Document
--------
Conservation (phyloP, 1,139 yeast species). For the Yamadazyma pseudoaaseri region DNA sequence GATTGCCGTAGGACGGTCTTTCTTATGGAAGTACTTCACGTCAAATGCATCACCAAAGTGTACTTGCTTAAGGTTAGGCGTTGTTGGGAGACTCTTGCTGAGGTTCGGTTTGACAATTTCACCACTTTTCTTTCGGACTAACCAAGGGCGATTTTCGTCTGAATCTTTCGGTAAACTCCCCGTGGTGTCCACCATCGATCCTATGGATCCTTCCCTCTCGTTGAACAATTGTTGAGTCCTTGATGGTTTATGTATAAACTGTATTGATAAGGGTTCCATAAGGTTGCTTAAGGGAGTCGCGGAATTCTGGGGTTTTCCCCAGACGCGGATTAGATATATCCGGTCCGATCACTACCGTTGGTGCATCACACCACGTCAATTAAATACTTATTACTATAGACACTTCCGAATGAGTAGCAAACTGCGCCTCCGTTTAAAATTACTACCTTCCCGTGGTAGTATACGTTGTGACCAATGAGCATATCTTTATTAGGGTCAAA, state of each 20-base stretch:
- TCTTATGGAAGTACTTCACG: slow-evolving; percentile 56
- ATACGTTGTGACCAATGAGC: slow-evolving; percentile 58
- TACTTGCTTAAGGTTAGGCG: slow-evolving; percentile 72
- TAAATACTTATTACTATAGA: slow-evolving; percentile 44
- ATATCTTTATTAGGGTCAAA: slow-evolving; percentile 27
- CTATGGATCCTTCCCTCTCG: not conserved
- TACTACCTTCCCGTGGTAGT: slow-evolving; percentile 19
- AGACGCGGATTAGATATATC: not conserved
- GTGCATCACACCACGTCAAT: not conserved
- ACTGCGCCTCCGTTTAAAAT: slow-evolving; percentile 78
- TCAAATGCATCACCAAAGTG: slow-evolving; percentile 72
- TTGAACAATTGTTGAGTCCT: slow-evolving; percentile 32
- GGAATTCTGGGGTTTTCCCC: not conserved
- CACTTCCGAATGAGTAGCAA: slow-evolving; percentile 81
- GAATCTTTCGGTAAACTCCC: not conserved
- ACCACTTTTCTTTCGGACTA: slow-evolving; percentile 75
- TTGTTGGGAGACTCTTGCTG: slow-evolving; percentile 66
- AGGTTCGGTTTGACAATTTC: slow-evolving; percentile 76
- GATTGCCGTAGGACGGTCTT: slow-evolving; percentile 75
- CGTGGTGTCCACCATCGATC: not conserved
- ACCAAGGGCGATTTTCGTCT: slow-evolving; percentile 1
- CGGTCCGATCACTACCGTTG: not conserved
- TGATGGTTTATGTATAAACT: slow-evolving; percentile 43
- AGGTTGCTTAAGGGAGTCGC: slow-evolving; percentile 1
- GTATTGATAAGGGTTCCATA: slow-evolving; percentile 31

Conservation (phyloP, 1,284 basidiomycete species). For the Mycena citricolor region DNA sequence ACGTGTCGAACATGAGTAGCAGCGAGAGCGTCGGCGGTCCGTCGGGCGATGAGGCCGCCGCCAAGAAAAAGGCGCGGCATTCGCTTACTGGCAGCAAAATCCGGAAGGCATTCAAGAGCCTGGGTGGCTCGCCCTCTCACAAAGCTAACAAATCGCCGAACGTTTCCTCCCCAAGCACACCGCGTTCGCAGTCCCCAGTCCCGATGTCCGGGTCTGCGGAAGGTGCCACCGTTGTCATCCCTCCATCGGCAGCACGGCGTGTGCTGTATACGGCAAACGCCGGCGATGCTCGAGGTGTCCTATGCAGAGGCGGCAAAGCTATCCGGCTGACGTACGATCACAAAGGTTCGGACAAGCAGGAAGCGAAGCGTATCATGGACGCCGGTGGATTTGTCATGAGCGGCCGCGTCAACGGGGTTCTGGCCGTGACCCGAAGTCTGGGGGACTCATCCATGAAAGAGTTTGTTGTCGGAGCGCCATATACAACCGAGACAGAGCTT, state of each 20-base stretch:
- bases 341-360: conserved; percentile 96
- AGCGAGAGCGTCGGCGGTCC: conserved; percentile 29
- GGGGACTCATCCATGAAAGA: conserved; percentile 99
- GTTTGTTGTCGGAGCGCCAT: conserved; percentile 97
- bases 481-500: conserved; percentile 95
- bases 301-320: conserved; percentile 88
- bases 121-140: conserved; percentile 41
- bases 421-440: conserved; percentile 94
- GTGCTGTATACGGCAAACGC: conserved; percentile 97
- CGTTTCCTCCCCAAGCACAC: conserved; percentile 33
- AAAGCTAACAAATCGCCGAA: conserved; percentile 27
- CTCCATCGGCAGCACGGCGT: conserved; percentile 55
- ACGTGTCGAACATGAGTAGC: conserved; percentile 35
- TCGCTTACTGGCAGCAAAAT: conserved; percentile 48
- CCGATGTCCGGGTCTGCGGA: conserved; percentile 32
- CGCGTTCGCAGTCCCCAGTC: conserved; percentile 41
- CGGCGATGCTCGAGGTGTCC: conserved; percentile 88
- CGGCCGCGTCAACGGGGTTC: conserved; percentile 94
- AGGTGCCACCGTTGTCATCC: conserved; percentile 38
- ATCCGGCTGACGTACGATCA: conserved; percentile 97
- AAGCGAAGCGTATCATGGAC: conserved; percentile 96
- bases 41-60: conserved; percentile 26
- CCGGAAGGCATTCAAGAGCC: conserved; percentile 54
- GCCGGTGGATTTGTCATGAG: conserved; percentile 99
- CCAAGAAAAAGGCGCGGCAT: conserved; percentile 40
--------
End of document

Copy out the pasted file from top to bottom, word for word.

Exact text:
Conservation (phyloP, 1,139 yeast species). For the Yamadazyma pseudoaaseri region DNA sequence GATTGCCGTAGGACGGTCTTTCTTATGGAAGTACTTCACGTCAAATGCATCACCAAAGTGTACTTGCTTAAGGTTAGGCGTTGTTGGGAGACTCTTGCTGAGGTTCGGTTTGACAATTTCACCACTTTTCTTTCGGACTAACCAAGGGCGATTTTCGTCTGAATCTTTCGGTAAACTCCCCGTGGTGTCCACCATCGATCCTATGGATCCTTCCCTCTCGTTGAACAATTGTTGAGTCCTTGATGGTTTATGTATAAACTGTATTGATAAGGGTTCCATAAGGTTGCTTAAGGGAGTCGCGGAATTCTGGGGTTTTCCCCAGACGCGGATTAGATATATCCGGTCCGATCACTACCGTTGGTGCATCACACCACGTCAATTAAATACTTATTACTATAGACACTTCCGAATGAGTAGCAAACTGCGCCTCCGTTTAAAATTACTACCTTCCCGTGGTAGTATACGTTGTGACCAATGAGCATATCTTTATTAGGGTCAAA, state of each 20-base stretch:
- TCTTATGGAAGTACTTCACG: slow-evolving; percentile 56
- ATACGTTGTGACCAATGAGC: slow-evolving; percentile 58
- TACTTGCTTAAGGTTAGGCG: slow-evolving; percentile 72
- TAAATACTTATTACTATAGA: slow-evolving; percentile 44
- ATATCTTTATTAGGGTCAAA: slow-evolving; percentile 27
- CTATGGATCCTTCCCTCTCG: not conserved
- TACTACCTTCCCGTGGTAGT: slow-evolving; percentile 19
- AGACGCGGATTAGATATATC: not conserved
- GTGCATCACACCACGTCAAT: not conserved
- ACTGCGCCTCCGTTTAAAAT: slow-evolving; percentile 78
- TCAAATGCATCACCAAAGTG: slow-evolving; percentile 72
- TTGAACAATTGTTGAGTCCT: slow-evolving; percentile 32
- GGAATTCTGGGGTTTTCCCC: not conserved
- CACTTCCGAATGAGTAGCAA: slow-evolving; percentile 81
- GAATCTTTCGGTAAACTCCC: not conserved
- ACCACTTTTCTTTCGGACTA: slow-evolving; percentile 75
- TTGTTGGGAGACTCTTGCTG: slow-evolving; percentile 66
- AGGTTCGGTTTGACAATTTC: slow-evolving; percentile 76
- GATTGCCGTAGGACGGTCTT: slow-evolving; percentile 75
- CGTGGTGTCCACCATCGATC: not conserved
- ACCAAGGGCGATTTTCGTCT: slow-evolving; percentile 1
- CGGTCCGATCACTACCGTTG: not conserved
- TGATGGTTTATGTATAAACT: slow-evolving; percentile 43
- AGGTTGCTTAAGGGAGTCGC: slow-evolving; percentile 1
- GTATTGATAAGGGTTCCATA: slow-evolving; percentile 31

Conservation (phyloP, 1,284 basidiomycete species). For the Mycena citricolor region DNA sequence ACGTGTCGAACATGAGTAGCAGCGAGAGCGTCGGCGGTCCGTCGGGCGATGAGGCCGCCGCCAAGAAAAAGGCGCGGCATTCGCTTACTGGCAGCAAAATCCGGAAGGCATTCAAGAGCCTGGGTGGCTCGCCCTCTCACAAAGCTAACAAATCGCCGAACGTTTCCTCCCCAAGCACACCGCGTTCGCAGTCCCCAGTCCCGATGTCCGGGTCTGCGGAAGGTGCCACCGTTGTCATCCCTCCATCGGCAGCACGGCGTGTGCTGTATACGGCAAACGCCGGCGATGCTCGAGGTGTCCTATGCAGAGGCGGCAAAGCTATCCGGCTGACGTACGATCACAAAGGTTCGGACAAGCAGGAAGCGAAGCGTATCATGGACGCCGGTGGATTTGTCATGAGCGGCCGCGTCAACGGGGTTCTGGCCGTGACCCGAAGTCTGGGGGACTCATCCATGAAAGAGTTTGTTGTCGGAGCGCCATATACAACCGAGACAGAGCTT, state of each 20-base stretch:
- bases 341-360: conserved; percentile 96
- AGCGAGAGCGTCGGCGGTCC: conserved; percentile 29
- GGGGACTCATCCATGAAAGA: conserved; percentile 99
- GTTTGTTGTCGGAGCGCCAT: conserved; percentile 97
- bases 481-500: conserved; percentile 95
- bases 301-320: conserved; percentile 88
- bases 121-140: conserved; percentile 41
- bases 421-440: conserved; percentile 94
- GTGCTGTATACGGCAAACGC: conserved; percentile 97
- CGTTTCCTCCCCAAGCACAC: conserved; percentile 33
- AAAGCTAACAAATCGCCGAA: conserved; percentile 27
- CTCCATCGGCAGCACGGCGT: conserved; percentile 55
- ACGTGTCGAACATGAGTAGC: conserved; percentile 35
- TCGCTTACTGGCAGCAAAAT: conserved; percentile 48
- CCGATGTCCGGGTCTGCGGA: conserved; percentile 32
- CGCGTTCGCAGTCCCCAGTC: conserved; percentile 41
- CGGCGATGCTCGAGGTGTCC: conserved; percentile 88
- CGGCCGCGTCAACGGGGTTC: conserved; percentile 94
- AGGTGCCACCGTTGTCATCC: conserved; percentile 38
- ATCCGGCTGACGTACGATCA: conserved; percentile 97
- AAGCGAAGCGTATCATGGAC: conserved; percentile 96
- bases 41-60: conserved; percentile 26
- CCGGAAGGCATTCAAGAGCC: conserved; percentile 54
- GCCGGTGGATTTGTCATGAG: conserved; percentile 99
- CCAAGAAAAAGGCGCGGCAT: conserved; percentile 40